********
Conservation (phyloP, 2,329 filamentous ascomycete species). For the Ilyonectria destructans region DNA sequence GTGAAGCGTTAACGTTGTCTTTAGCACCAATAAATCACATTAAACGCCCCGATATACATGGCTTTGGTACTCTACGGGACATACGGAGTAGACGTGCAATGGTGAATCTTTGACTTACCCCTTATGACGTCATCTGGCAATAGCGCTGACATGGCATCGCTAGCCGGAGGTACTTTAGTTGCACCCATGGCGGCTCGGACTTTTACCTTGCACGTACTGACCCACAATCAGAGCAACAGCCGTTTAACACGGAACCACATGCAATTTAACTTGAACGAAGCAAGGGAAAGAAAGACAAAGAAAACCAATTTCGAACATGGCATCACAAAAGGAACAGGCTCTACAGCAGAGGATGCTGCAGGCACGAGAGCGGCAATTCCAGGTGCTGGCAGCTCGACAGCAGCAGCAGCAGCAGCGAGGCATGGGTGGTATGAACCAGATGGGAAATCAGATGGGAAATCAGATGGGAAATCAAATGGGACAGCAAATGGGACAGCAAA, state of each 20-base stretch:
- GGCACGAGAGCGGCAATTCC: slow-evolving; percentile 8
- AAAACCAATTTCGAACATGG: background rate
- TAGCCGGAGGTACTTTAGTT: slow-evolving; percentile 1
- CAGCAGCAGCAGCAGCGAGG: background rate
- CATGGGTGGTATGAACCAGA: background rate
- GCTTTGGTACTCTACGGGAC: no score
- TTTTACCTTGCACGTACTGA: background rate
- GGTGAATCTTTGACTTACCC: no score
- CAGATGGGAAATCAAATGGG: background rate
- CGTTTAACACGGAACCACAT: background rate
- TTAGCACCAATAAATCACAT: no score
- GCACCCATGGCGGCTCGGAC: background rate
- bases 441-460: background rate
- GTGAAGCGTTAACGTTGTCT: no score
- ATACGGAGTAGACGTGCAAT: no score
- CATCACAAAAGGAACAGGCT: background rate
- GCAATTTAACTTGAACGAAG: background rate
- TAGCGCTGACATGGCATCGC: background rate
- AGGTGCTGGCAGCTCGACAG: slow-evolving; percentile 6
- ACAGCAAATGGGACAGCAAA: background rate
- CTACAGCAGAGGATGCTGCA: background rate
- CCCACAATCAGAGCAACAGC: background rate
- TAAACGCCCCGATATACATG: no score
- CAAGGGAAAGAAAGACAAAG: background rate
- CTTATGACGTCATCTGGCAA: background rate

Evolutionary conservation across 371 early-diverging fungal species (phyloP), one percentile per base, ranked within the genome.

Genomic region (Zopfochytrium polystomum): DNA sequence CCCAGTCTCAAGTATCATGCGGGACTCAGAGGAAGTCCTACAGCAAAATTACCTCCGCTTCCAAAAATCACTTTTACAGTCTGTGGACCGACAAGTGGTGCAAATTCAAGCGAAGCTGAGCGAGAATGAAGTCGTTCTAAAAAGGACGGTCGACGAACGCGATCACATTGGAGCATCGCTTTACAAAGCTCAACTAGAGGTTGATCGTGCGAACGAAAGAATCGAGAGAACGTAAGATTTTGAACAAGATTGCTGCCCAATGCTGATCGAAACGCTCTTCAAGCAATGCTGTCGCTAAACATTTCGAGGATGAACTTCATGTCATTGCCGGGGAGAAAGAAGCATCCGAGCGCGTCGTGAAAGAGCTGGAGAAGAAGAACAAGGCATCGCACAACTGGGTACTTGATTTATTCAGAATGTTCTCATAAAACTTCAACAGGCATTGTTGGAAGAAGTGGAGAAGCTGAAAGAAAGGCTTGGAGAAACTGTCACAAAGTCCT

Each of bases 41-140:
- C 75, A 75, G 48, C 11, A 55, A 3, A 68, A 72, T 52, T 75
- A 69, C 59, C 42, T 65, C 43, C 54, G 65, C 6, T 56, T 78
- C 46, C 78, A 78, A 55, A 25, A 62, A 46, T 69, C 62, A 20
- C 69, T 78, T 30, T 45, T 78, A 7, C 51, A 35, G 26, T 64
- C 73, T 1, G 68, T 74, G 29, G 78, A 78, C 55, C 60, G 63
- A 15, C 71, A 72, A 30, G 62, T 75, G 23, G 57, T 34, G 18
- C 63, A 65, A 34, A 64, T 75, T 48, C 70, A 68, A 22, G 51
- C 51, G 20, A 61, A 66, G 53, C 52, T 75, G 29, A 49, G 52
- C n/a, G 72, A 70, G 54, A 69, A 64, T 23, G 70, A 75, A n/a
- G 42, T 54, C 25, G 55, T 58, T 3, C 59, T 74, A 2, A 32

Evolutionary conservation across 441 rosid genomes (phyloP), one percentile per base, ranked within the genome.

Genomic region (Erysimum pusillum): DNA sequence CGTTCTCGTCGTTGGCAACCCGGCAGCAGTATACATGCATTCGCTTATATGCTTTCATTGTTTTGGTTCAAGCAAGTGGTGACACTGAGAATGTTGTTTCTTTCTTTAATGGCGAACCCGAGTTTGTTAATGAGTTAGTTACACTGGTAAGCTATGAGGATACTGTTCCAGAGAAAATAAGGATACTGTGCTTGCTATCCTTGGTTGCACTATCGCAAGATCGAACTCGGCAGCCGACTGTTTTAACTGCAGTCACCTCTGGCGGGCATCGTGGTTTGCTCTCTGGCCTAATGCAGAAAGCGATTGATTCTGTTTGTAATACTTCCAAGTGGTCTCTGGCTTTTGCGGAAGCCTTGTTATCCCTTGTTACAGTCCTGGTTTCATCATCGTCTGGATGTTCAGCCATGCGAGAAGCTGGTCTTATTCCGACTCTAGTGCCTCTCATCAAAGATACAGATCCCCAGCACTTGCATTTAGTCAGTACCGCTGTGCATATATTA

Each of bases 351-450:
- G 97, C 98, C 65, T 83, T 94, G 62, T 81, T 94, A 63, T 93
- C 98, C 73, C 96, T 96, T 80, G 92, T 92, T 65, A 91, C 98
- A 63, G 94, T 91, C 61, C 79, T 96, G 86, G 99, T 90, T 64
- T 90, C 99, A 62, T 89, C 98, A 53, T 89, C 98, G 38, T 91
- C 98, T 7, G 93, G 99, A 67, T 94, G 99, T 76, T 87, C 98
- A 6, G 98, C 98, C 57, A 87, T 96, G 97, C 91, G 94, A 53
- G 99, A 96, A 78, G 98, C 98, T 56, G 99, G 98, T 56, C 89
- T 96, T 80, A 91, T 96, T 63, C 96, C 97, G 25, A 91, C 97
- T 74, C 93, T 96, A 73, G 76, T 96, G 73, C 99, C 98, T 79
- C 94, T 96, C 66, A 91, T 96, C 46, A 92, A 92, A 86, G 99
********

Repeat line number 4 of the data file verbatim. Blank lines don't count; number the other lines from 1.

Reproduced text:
- TAGCCGGAGGTACTTTAGTT: slow-evolving; percentile 1